Pelican, cormorant, egret—the names all run together after a certain point, sound more like Crissy Field Beachprisons or college sports teams than birds, and Natalie’s inclination to be polite and continue to pretend she sees one when it is pointed out to her is slowly eroded by a brewing resentment that she should have to make the effort, that it is expected, taken for granted that she will “behave.” Underneath the resistance, Natalie is interested, because this is the kind of knowledge that could be useful, fun to drop even, given the right opportunity—say, a college admissions interview or a date (someday) with a guy unlike any she has ever met at Woodbridge High—but right now it is more important to make another point: while her dad appears to be moving on, as so many people have told him he must (witness the current edge-water hike with Linda Bolvin—who always smiled way too much, even before losing her friend to cancer), Natalie is just beginning to have the feeling she can emerge from the emotional muck, so isn’t it enough that she came, that she did not refuse this outing as she has refused two others; must she also reassure them that not only is she OK but also she is OK with them, with their holding hands, their walking on ahead?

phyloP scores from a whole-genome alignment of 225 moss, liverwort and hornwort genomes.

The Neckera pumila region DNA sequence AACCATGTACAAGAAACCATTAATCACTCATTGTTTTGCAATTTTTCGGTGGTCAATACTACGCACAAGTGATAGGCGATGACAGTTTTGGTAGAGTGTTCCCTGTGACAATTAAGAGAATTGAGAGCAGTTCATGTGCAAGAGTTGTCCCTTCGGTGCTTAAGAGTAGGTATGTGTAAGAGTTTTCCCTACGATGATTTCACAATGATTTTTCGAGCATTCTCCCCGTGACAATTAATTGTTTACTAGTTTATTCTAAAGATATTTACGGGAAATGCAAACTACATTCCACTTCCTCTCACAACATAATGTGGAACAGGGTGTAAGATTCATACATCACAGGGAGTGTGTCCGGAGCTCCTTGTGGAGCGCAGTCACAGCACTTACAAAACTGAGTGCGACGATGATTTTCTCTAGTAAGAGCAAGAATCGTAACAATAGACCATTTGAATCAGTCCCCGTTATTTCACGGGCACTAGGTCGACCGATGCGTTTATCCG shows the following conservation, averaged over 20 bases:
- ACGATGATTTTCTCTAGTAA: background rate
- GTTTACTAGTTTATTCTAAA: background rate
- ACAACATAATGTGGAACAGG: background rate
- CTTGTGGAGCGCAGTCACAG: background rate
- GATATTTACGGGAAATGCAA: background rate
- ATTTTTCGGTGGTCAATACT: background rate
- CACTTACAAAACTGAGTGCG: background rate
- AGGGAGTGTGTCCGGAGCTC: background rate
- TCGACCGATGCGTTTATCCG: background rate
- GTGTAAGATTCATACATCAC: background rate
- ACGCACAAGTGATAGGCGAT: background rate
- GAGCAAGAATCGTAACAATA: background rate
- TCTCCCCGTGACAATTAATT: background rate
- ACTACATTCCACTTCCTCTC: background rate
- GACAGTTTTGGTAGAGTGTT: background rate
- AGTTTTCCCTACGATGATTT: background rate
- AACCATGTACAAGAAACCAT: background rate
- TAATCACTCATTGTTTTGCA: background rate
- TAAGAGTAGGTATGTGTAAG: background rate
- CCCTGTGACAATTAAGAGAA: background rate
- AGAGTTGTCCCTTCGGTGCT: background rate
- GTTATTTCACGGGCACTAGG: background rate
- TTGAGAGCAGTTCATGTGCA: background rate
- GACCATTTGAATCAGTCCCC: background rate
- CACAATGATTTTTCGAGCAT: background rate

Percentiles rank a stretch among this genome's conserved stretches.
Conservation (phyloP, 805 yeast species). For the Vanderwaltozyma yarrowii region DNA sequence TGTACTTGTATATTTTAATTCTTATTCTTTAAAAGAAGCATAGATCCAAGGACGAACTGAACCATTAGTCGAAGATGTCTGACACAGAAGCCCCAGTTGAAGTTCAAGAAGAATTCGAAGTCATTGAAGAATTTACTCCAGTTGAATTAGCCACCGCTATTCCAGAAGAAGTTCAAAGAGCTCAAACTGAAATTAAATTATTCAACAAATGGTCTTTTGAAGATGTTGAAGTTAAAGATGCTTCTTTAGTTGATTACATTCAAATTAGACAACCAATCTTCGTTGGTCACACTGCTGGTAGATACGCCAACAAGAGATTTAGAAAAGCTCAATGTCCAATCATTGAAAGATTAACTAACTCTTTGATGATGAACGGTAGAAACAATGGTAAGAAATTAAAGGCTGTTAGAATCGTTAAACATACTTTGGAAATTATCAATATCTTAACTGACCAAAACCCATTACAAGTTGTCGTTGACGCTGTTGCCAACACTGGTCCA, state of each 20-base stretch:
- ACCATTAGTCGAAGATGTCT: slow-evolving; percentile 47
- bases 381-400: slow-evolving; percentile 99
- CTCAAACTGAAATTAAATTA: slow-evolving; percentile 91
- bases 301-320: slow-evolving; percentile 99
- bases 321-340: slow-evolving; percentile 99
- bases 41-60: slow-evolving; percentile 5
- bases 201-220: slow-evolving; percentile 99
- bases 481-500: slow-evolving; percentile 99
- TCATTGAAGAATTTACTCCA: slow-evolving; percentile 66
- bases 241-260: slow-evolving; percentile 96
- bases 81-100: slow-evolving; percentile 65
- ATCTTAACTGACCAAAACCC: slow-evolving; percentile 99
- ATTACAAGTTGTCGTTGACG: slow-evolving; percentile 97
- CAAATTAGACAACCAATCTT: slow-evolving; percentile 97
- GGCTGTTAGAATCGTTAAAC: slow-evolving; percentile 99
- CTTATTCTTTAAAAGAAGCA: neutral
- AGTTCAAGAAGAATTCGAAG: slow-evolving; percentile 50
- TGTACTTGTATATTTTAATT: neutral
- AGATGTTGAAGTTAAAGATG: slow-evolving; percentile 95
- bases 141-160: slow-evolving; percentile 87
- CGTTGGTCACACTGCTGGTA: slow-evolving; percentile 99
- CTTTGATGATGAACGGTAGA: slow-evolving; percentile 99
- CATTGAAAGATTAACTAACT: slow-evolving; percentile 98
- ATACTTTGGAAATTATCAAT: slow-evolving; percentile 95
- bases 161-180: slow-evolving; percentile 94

IMG_3245Last week I found some coffee beans in the cupboard. I had bought them a month earlier for a friend who came to brunch. I gave up coffee long ago but ground them, brewed them, and savored the drink, a delicious memory of the visit. A few days ago I bought some more beans and I have been chasing that elusive taste to the bottom of the cup ever since.